Ahh… fishing. So many people enjoy the experience of casting a line out in the hopes of catching the biggest or most unique fish out there. It’s even meditative in its own way; just you and nature.
However, it’s not just sitting on the shore or in a boat and flopping a baited line into the water until you get a bite – it takes skill. In fact, there are certain fishermen around the world who only have access to primitive techniques. Surprisingly, it’s these people that are blowing everyone else out of the water.
Fishing hasn’t always been as easy as the general public portrays it to be. It takes a lot of work! Especially for those who are forced to use more original methods to catch fish…
Take, for example, these two men who live in Bangladesh. The river systems are filled with fish, but the people who live in these small villages don’t have the sophisticated fishing equipment we do. They start this particular method with two enormous pots they call “Kulas.”
The first thing they do is make the bait: rice, flour, bran, and mustard. This may not seem as enticing as bait shop food, but as you’ll see, it works just fine.
Once the four ingredients are thoroughly mixed together, the men roll the mixture into several tightly-packed balls. The balls are then dropped into the bottom of the pots…
Once all of the food is placed carefully in the base of each Kula, it’s time to lug the pots down towards the river. The men use a long thick branch to transport them. But, they’re not quite ready to go fishing yet…
As soon as the men get to the shoreline of the river, they still have a bit more scavenging to do. They walk into the thick brush and collect a particular type of aromatic plant that attracts the fish.
The men also dig through the muddy shores and forest ground to find large earthworms. Just because these guys aren’t using fishing rods and hooks, doesn’t mean they can’t make use of these yummy treats!
Once all the aromatic leaves and earthworms are divvied up evenly between the two Kulas, they’re placed into the pots. This will attract the largest amount of aquatic critters possible. Pretty amazing stuff, right?
The men then drag the pots into the river and allow them to fill completely with water and sink to the bottom. Here they’ll stay for a couple days while the leaves, worms, and rice mixture lure in the fish.
Exactly two days later, the village begins to buzz with excitement! Sometimes the fish are easily accessible, while some days it seems like the water is totally void of activity.
Once the Kulas are dragged onto the shore, the men carefully empty the water. They need to make sure nothing but the water escapes; if there is a good catch inside, it would be a disaster to waste it. So, how’d the men do?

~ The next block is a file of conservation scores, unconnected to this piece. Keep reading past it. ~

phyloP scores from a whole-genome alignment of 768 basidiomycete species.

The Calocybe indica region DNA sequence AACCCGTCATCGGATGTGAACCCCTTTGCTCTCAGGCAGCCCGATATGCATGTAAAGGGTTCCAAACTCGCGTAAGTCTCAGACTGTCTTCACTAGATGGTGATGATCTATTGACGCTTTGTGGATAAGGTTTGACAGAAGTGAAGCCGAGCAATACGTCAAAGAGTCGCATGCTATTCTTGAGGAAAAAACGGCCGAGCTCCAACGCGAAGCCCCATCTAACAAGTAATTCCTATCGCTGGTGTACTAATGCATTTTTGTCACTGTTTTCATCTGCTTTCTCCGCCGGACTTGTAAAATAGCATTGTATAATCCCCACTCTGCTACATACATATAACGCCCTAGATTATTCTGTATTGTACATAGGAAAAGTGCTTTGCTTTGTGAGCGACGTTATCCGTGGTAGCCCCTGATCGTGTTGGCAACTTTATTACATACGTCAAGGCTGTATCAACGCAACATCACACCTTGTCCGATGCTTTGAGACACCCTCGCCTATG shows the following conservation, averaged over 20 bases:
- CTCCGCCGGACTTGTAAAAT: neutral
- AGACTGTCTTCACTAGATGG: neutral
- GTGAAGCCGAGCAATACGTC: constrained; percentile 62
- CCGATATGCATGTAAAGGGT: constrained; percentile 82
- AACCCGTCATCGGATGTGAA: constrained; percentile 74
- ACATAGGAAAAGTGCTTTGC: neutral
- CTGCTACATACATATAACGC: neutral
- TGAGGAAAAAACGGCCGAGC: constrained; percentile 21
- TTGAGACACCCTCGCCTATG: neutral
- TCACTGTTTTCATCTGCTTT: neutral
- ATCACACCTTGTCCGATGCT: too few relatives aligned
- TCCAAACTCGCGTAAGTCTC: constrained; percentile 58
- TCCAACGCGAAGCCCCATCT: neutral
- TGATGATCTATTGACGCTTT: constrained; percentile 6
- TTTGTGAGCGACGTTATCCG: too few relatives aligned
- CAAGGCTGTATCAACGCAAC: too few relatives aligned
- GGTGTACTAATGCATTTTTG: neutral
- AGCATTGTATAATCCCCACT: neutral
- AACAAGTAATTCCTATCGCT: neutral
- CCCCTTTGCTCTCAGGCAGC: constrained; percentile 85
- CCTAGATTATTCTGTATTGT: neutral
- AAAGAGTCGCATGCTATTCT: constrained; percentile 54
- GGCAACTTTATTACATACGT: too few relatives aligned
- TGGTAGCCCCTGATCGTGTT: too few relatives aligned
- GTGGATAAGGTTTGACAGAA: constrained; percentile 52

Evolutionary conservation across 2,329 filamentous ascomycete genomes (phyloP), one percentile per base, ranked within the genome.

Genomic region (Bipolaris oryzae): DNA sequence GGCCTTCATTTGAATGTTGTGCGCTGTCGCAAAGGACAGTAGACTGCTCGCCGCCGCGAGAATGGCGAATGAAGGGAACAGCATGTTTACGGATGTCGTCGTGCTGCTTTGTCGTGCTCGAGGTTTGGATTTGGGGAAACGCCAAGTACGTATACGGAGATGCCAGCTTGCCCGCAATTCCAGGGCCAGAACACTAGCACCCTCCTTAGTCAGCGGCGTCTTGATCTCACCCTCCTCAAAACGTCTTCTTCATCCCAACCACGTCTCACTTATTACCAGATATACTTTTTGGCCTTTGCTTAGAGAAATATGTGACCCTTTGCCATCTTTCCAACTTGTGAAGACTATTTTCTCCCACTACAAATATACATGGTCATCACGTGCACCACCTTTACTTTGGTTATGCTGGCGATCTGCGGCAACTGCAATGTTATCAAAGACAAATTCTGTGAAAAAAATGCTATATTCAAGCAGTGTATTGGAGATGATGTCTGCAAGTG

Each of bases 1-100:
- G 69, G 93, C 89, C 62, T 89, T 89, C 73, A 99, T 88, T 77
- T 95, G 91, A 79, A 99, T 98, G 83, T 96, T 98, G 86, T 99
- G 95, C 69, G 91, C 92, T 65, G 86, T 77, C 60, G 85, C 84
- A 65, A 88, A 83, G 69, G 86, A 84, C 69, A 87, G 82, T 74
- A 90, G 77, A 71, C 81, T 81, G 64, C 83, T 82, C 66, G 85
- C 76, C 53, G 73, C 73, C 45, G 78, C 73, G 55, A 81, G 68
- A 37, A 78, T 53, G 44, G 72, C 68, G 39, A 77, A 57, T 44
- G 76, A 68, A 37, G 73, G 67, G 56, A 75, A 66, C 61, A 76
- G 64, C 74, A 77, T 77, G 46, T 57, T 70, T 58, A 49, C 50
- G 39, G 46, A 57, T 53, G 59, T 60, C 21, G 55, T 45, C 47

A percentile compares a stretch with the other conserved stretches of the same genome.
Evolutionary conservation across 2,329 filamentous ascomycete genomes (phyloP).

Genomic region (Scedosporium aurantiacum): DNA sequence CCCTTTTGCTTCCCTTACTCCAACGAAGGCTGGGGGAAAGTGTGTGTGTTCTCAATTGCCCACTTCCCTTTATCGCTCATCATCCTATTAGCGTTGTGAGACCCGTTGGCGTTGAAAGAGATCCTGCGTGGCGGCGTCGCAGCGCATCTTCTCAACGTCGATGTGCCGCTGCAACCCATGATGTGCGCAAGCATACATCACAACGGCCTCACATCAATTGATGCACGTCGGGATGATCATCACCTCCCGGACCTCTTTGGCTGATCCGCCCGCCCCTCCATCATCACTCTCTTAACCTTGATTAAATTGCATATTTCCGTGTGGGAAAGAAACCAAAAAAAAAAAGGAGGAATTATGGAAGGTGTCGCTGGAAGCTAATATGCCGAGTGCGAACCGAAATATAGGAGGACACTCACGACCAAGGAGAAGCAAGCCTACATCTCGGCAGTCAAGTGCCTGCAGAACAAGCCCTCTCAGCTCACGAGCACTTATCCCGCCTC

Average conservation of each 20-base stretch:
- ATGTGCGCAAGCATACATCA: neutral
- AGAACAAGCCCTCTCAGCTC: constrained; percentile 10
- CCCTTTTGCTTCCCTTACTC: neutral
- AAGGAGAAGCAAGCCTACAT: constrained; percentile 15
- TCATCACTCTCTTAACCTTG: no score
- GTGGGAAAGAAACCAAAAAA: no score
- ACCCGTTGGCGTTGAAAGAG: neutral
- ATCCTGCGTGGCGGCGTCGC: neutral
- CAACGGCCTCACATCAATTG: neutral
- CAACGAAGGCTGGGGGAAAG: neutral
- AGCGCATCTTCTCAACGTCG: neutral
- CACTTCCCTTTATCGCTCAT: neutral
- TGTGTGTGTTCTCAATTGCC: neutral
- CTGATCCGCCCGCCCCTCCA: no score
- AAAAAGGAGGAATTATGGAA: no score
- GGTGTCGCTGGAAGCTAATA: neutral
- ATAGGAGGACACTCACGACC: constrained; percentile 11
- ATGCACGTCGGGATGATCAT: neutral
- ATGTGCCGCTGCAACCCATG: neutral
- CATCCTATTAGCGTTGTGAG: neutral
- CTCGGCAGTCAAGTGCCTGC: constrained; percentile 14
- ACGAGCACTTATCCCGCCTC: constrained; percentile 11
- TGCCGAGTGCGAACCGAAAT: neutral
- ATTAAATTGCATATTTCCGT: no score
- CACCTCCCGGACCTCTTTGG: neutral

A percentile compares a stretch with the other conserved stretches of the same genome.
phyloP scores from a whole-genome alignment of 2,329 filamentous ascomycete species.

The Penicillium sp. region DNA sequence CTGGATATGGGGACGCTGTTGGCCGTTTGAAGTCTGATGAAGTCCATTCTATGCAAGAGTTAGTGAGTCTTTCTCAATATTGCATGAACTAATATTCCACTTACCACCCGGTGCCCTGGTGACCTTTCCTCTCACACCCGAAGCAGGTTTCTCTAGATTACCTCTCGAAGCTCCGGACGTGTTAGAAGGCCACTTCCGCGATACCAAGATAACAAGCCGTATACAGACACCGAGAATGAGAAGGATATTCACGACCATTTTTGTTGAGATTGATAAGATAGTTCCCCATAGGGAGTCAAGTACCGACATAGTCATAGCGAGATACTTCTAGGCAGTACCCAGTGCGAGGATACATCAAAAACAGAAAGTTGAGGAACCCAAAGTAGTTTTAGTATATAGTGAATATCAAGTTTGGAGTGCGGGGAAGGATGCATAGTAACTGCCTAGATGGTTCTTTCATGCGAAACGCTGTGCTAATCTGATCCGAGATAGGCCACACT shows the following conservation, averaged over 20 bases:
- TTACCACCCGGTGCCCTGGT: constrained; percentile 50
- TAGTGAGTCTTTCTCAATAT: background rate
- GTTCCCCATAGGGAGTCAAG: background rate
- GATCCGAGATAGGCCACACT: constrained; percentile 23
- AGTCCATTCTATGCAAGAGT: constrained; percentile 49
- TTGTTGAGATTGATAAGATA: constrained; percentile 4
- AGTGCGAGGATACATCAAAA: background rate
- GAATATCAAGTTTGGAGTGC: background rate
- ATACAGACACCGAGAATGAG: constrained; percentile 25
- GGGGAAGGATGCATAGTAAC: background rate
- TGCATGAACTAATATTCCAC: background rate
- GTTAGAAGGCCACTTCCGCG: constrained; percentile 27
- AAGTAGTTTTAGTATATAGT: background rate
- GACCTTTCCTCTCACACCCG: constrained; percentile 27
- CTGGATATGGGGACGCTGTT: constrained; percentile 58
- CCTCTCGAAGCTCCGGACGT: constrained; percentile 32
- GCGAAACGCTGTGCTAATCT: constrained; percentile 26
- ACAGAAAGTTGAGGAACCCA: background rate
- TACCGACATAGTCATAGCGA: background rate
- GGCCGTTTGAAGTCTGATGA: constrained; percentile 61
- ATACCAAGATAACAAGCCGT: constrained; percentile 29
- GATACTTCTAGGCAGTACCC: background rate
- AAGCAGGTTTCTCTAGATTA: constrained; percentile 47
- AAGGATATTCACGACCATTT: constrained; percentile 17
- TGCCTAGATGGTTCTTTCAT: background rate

The mission was a success! Just look at all those fish in the basket! Not every attempt yields this many, but on this particular day, the fish seemed to be biting.
What started off as a very unusual method ending up working wonders. Now, as amazing as this technique is, there’s still one more fascinating way to fish involving a pipe and wooden cylinder…
When you have limited resources, you become efficient with simple everyday items, as these people have. It all starts with a long piece of piping.
Using a thin piece of steel wire, the fisherman secures four long pieces of wood evenly apart around the tube. It’s vital the wooden sticks are tight enough to withstand some force…
They’re going to hold a heavy cylindrical block of wood between them. Notice the nail sticking out of the side of the wood facing the pipe. Soon you’ll realize exactly what its role is.
A similar mixture of rice, flour, bran, and mustard is packed together tightly, but this time, it’s stuffed into small woven sacks. Materials like this are often used in older fishing techniques, like these woven fishing boats below.
Once the food is bound in the sacks, it’s fastened to a long rope. The end of the rope is then tied to the nail protruding from the wooden cylinder. It’s finally time to set this thing in motion!
One end of the pipe is submerged into the water, and the fisherman grabs the loose end of the rope through the tube. He patiently waits for fish to start nibbling at the food, and then…
Boom! He yanks the cylinder through the tube, trapping the fish and forcing them out of the top onto a woven sheet that filters out the water. Look at that catch! It took a while to set up, but it was completely worth it.
Even though using a sleek rod and reel is certainly easier, it’s still fascinating these methods are used around the world today!
Share these primitive fishing techniques with your friends below!